If it is posited that a PINS child is needy and has a right to treatment to meet those needs, and if it is posited that society through its courts may exercise parens patriae controls to implement such treatment, than common sense, human nature, life experience and sound jurisprudential teaching instructs that the power to insure necessary supervision to the PINS child is essential. “Ironically, the term ‘person in need of supervision’ and its impersonal acronym, ‘PINS', which was intended to avoid the stigma of the term ‘juvenile delinquent’, which was in turn intended to avoid the stigma of criminal court terminology, has itself become a term of disrepute and opprobrium, underscoring the apparent unavoidability of stigmatization whenever a label is applied to individuals.  [See generally Office of Children's Services, N.Y. Judicial Conference, Juvenile Injustice (1973).]

The truth of the matter is that there are no clear dividing lines between delinquent and PINS children.   Their truancy rates are equally and extremely high (Juvenile Injustice, supra, at 17.)   PINS children frequently commit criminal acts which either do or do not come to the attention of the authorities.   They both often have a long history of contacts with the court and social agencies.   According to one study, nearly half of them have experimented with drugs.  [Office of Children's Services, N.Y.S. Judicial Conference, The PINS Child:  A Plethora of Problems 75 (1973).]

Both delinquent and PINS children often come from similar, one-parent, multi-problem families with a history of poverty and strong evidence of neglectful or at least rejecting parents.  (Juvenile Injustice, supra, at 23-25.)   In fact, juvenile justice professionals see some categories of PINS children as more disturbed and more difficult to treat than all but the most severe delinquents.”  (Introductory Practice Commentaries by Besharov, McKinney's Consolidated Laws of New York Annotated, Book 29A-Judiciary Part 1, Family Ct. Act art. 7, at p. 5 [1999] ).

The inanity of weakening the concept and efficacy of supervision for PINS children by depriving the court of the power to remand to an appropriate secure setting when necessary to accomplish the rehabilitative and non-punitive policy underlying PINS proceedings is reflected in the statements attributed to a respondent in a PINS proceeding (index No. S3531/99, Family Court, Queens County).   That respondent, A.T., was paroled to an alternative educational setting (Alternative To Detention [ATD] ).   He was suspended for being disruptive, interfering in the learning process, challenging the teacher's authority and refusing to follow directives.   When confronted by the probation officer about his behavior, A.T. stated:  “I don't give a shit about this.   I'm here for a PINS. They can't do shit to me․ I don't care about what you have to say.   All you need to do is send me home․ fuck this․ just give me my shit, I'm out of here.”   When the probation officer advised respondent that his statements would be conveyed to the Court, respondent is alleged to have replied:  “I don't give a shit, they can't do anything to me.   I'm a PINS․ I just told you to give me my shit.   I'm out of here.”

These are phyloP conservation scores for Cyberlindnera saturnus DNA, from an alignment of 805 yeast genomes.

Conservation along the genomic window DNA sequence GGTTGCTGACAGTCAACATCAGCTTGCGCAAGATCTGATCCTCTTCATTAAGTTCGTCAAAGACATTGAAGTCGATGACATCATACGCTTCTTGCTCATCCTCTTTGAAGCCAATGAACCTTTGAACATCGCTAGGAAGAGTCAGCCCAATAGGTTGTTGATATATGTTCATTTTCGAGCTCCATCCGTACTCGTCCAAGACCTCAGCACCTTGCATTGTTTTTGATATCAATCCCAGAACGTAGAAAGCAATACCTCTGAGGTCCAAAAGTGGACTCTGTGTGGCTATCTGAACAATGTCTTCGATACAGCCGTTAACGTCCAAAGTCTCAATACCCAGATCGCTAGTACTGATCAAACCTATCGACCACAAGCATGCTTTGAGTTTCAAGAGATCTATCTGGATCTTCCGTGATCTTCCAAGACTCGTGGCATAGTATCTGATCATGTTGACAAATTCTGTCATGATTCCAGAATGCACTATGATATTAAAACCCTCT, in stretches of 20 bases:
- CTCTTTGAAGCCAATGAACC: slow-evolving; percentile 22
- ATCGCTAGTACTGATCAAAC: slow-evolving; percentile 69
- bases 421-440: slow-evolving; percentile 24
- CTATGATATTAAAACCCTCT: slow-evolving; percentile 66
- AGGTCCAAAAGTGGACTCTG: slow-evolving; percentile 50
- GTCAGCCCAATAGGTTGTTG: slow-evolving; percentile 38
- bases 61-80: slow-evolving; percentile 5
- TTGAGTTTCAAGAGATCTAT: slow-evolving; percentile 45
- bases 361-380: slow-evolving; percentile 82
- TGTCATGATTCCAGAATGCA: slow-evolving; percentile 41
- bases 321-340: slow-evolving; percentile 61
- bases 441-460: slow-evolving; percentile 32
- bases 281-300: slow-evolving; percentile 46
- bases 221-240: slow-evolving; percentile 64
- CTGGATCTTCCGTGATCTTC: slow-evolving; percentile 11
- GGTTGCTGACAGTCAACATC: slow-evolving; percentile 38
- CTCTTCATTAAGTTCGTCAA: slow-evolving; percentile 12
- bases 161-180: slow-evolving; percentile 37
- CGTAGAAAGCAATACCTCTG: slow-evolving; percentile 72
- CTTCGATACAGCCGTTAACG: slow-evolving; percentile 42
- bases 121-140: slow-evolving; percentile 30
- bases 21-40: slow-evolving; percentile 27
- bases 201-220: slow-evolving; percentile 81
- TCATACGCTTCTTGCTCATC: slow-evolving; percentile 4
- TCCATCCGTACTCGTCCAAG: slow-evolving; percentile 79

In salutation to the legislative will, respondent is right.   As a PINS, the court and through the court, his parents, his family, society, the state, cannot do anything to him and therefore cannot do anything for him.   To state the obvious, this is ludicrous.   The undermining of the ability to mandate compliance by respondent when appropriate in PINS litigation teaches the respondent the wrong lesson, to wit, the law, justice, is ineffectual and may be viewed with contempt, derision, and mockery.   This same respondent if subsequently brought before the Family Court as an alleged delinquent is then taught that secure detention is an option.   How does society through its juvenile court, Family Court, respond to the respondent's acute question:  If you could not detain me in a secure setting to meet my needs as a PINS and I accepted your invitation to treat authority (supervision) with disdain, why do you now hold me accountable for the lesson you taught and compel such supervision in a secure setting to meet my needs as a delinquent?!   Apart from sophistry, there is no response, only an acknowledgment-that for monetary consideration alone, New York through its legislative branch abandoned PINS children to their self will even if self destructive and paid obeisance to a pejorative social concept that a status offense, PINS, never under any circumstances whatsoever, no matter how inimical or dangerous for the child, warrants secure detention.   If the State were called to task by way of analogy in a child protective proceeding for this act, it must be deemed an act of improper supervision and therefore neglect (See Family Court Act § 1012).